The day the world changed

By Professor Hugh White AO

War came so fast a century ago, and so unexpectedly, and everything changed so completely when it came, that it still shocks one today.

It still seems extraordinary how swiftly the people of 1914 lost the world they knew, plunging headlong into a very different world, and for each of them a very different life.

In 1914, my mother's father, Patrick Trier, was an 18-year-old midshipman - officer trainee - serving in HMS Centurion, one of the four superdreadnought battleships of the Royal Navy's Second Battle Squadron.

These were the newest and most powerful warships of the greatest navy in the world.

As a midshipman he was required to keep a log.

It is a big stout leather-bound book, which now sits on my desk. Its drily factual record of shipboard life is enlivened with his own impressions, and gives a vivid sense of what he saw as the war came.

As it happened, he witnessed some of the dramatic scenes in those last weeks and days of peace.

At the end of June 1914, the Second Battle Squadron made a goodwill visit to the German navy's main base at Kiel.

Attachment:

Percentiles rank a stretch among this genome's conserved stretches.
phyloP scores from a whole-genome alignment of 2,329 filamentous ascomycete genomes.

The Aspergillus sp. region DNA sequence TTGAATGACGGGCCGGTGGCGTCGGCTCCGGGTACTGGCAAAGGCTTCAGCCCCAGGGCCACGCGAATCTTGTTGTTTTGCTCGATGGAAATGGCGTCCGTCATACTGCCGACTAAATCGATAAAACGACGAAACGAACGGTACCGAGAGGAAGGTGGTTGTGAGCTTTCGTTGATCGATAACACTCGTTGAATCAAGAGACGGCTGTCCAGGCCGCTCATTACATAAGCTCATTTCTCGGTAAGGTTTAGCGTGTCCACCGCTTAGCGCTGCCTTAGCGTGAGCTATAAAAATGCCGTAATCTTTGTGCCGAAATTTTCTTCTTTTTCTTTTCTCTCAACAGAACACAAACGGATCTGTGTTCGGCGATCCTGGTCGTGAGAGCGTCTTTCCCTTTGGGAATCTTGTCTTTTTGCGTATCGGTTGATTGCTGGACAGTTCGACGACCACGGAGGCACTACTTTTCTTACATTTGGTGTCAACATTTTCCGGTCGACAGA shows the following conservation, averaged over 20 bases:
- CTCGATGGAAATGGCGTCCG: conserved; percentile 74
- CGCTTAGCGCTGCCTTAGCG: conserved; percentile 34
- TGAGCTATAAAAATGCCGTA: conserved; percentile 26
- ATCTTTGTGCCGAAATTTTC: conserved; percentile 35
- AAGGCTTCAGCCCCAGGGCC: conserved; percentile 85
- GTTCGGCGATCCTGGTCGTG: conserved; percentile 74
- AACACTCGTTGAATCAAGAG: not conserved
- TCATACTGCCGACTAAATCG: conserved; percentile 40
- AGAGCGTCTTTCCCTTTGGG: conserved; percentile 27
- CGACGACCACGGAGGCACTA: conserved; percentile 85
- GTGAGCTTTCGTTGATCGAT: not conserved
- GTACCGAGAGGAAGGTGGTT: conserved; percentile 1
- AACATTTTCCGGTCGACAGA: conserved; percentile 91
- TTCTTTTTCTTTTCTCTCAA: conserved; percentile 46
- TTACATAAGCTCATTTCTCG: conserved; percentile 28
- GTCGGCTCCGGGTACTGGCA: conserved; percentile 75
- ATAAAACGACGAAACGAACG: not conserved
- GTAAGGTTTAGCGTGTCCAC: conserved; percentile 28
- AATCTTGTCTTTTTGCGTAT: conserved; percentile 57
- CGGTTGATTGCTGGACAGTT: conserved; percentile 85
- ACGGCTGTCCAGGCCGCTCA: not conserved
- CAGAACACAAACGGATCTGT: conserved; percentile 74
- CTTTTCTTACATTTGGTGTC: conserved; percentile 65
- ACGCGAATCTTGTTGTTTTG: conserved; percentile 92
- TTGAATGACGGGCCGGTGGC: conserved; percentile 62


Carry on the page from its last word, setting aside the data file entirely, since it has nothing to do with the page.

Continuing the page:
They were there for the annual summertime festivities of Kiel Week.

The Kaiser was there too, enjoying the parties, racing in his yacht, and inspecting the British warships.

But on Sunday, 28 June, a pall fell on the festivities, which my grandfather recorded in these laconic terms.

''6pm half-masted colours and hoisted Austrian ensign at the dip on receiving news of the assassination of the crown prince of Austria and his Consort.''

The news had travelled fast: the archduke was shot only a few hours before. The next day the log records:

''Noon. Fired a mourning salute. 4.10 furled awnings and prepared ship for sea. Kaiser struck his flag in [his yacht] the Hohenzollern and left Kiel for the funeral of the archduke and his consort.''

As Centurion sailed home that on Tuesday, 30 June, my grandfather wrote:

''Proceeded out of harbour with remainder of squadron. As each German ship was passed the national anthem was played and 3 cheers given. Set course as requisite for Portland.

"Thus terminated a highly successful week ... The fact that the squadron has left so many quickly-formed but sincere friends speaks volumes for the manner in which Kiel received us.''

On Thursday, 23 July, while Centurion joined mock sea battles in the English Channel, Austria finally handed Serbia an ultimatum over the archduke's assassination, and the swift slide into war began.